Network Media – Syllabus
Network Media (DESMA 161)
UCLA Department of Design Media Arts
Monday & Wednesday, 9:00 AM - 11:50 AM
Broad Art Center, 4220
This course introduces students to the World Wide Web as a medium. Originating from efforts to create a standardized, world-wide storage and retrieval system for information, once established, the WWW evolved into a broadcast media, a shopping mall, a communication platform, and an environment for personal expression. While a wide range of workshops dealing with web technologies is offered, the class also focuses on conceptual and aesthetic aspects of working with the web. Creative projects and exercises will be developed throughout the course by applying the various skills acquired in class in the service of perception and communication.
The course aims at developing the vocabulary necessary to speak to developers, to present and discuss Web projects, and to pursue individual research. During the quarter, students will complete a series of exercises, will analyze and discuss Web projects, and present a research report.
- Use a text/code editor (ideally with syntax highlighting) to complete all exercises and projects, not a WYSIWYG editor such as Dreamweaver. See the Resources for suggested editors.
- The structure of the HTML code will be a part of the evaluation.
- All assignments must work as designed in modern browsers such as recent versions of Firefox, Safari, Google Chrome, and Internet Explorer 9 or higher.
- The use of modern, simpler HTML5 is encouraged. Your markup does not need to validate as XHMTL, which is not in fashion any more.
- Remember, these are both design and technical exercises and projects will be evaluated based on their originality, as well as aesthetic and conceptual qualities.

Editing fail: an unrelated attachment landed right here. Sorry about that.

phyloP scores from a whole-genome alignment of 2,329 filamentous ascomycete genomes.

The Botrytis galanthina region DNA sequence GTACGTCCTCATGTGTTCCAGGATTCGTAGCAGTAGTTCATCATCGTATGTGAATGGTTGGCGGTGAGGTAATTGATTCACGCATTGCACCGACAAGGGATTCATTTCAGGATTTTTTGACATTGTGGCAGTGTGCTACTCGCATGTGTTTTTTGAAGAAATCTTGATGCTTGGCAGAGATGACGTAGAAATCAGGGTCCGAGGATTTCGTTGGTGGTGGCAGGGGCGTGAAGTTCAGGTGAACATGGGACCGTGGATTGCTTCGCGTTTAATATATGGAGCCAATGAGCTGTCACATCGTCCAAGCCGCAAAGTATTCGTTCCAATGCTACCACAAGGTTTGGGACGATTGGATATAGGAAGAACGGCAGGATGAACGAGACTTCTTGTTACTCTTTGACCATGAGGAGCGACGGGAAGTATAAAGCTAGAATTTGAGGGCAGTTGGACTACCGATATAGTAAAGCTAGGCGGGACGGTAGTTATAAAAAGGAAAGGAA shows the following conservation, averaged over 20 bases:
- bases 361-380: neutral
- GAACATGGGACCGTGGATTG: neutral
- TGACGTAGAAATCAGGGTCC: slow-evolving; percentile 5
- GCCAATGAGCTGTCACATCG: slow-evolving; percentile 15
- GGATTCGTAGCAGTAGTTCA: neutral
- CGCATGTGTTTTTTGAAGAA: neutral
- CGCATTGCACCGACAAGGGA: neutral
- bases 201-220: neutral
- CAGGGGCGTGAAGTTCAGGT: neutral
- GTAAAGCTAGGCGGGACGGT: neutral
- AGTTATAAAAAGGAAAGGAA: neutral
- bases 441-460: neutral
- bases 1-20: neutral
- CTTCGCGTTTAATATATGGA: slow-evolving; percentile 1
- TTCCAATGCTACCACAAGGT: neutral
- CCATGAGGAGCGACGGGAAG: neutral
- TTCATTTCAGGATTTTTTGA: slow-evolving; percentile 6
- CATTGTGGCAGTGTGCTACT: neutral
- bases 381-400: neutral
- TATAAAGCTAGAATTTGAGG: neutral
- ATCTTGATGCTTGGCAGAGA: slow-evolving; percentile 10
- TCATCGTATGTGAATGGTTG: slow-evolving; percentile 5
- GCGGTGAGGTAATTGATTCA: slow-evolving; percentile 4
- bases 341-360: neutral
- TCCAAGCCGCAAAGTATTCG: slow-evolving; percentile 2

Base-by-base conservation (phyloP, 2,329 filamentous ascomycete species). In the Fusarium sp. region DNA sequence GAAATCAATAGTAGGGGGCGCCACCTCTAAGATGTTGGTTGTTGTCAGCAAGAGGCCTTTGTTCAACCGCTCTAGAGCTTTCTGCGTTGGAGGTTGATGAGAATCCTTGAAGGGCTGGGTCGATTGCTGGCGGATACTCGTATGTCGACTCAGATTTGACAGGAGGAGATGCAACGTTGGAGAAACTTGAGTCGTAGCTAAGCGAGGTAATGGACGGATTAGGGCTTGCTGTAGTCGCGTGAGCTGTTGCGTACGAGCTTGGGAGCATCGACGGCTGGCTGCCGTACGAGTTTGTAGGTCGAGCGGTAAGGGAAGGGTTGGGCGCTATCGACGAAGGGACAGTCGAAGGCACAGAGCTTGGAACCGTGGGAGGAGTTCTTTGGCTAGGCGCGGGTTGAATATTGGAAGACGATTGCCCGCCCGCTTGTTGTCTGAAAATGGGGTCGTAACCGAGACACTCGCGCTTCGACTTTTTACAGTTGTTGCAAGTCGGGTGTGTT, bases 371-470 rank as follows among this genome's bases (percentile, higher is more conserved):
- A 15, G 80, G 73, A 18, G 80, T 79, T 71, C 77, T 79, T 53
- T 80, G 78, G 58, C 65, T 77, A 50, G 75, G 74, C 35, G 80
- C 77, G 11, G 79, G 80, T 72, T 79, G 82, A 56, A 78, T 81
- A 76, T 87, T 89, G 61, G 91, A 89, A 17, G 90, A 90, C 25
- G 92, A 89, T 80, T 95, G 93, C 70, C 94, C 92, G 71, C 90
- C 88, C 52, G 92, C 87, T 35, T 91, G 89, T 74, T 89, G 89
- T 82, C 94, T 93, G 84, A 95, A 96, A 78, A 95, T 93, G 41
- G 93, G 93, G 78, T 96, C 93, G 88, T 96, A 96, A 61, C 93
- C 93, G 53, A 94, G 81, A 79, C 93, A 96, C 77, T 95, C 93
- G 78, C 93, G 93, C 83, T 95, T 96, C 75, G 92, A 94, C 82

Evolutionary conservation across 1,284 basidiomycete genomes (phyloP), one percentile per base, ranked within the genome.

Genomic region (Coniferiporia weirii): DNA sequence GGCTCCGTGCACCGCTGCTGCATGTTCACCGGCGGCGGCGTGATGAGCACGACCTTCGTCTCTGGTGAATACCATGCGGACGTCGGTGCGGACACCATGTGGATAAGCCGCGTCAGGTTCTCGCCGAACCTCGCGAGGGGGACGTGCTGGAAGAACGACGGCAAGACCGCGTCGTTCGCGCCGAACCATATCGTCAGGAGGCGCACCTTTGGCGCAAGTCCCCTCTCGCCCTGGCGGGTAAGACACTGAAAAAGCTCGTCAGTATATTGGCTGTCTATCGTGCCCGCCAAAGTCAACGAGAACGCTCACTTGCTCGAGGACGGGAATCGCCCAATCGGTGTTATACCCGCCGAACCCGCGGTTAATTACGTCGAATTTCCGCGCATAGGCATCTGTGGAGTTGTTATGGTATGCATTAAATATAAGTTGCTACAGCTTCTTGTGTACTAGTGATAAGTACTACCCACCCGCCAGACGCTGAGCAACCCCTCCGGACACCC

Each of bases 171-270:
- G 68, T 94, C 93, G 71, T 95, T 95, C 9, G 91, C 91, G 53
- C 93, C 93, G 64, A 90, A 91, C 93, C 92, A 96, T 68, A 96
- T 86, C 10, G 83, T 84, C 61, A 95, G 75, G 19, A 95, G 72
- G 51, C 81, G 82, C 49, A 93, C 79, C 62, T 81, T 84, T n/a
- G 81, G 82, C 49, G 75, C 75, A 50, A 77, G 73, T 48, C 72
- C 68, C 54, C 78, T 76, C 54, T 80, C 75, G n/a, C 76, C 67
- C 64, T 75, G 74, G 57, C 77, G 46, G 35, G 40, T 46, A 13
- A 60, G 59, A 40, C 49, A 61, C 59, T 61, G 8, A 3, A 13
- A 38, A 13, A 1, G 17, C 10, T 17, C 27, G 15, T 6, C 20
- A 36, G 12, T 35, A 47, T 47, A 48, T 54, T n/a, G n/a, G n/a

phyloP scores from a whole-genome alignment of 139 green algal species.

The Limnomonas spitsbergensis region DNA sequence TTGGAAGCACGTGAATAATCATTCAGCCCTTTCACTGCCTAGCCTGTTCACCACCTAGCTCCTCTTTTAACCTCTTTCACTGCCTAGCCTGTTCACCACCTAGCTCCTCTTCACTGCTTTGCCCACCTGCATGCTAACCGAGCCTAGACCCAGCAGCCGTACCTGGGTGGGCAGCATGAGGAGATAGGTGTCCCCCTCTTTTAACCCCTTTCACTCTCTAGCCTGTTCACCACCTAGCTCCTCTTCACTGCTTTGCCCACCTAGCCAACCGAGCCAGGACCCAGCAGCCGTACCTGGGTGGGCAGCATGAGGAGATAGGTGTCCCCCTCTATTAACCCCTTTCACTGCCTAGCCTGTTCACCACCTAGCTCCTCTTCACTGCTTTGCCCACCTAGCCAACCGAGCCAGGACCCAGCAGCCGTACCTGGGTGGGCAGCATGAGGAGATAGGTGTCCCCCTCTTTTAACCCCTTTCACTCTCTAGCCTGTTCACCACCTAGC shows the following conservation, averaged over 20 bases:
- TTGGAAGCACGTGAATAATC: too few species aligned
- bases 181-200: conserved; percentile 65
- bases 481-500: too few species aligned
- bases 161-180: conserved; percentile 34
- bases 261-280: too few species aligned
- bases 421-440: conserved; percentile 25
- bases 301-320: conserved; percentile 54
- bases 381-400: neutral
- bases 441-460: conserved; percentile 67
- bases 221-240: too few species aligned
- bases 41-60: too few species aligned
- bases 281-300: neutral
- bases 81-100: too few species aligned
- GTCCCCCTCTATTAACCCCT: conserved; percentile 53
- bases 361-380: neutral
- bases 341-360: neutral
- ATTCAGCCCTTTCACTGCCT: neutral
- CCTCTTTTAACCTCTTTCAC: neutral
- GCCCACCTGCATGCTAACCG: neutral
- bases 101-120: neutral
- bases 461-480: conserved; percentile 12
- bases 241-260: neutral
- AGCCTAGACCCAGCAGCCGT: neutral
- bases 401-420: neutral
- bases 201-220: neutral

All exercises must be completed in order to pass the course. Late assignments will reduce the assignment’s grade by one unit (A -> A-) each day. Exercises are only considered as complete when they are accessible from the course website.
More than two absences without the instructor’s permission, before the class meetings, will decrease your overall grade by one letter grade for each additional missed class. Three times running late will be considered as one unexcused absence.
50% – Projects
20% – Writing
10% – Presentation
20% – Participation and Attendance
Required Reading / Viewing
- Codecademyʼs Web Fundamentals (Interactive Online Tutorials)
- Mark Boulton: Designing for the Web – A Practical Guide to Designing for the Web, Five Simple Steps, 2009. (Free online reading)
- H.G. Wells: World Brain: The Idea of a Permanent World Encyclopaedia. Encyclopédie Française, 1937.
- Vannevar Bush: As We May Think. The Atlantic Monthly, 1945.
- Bill Weinman: HTML Essential Training, Lynda.com Tutorials, 2012. (Accessible after logging into learnit.ucla.edu)
- Oliver Reichenstein: Web Design is 95% Typography, 2006. (Further reading: Reactions to 95% Typography)
- Khoi Vinh: Grids are Good. Subtraction.com, 2007.
- John Boardley: A Brief History of Type – Part 1 / Part 2 / Part 3 / Part 4 / Part 5, 2007.
- Elisabeth Freeman, Eric Freeman: Head First HTML with CSS & XHTML. O’Reilly Media, 2005.
- David Sawyer McFarland: CSS: The Missing Manual. O’Reilly Media, 2009.
- Sergio Cicconi: Hypertextuality. Mediapolis, 1999.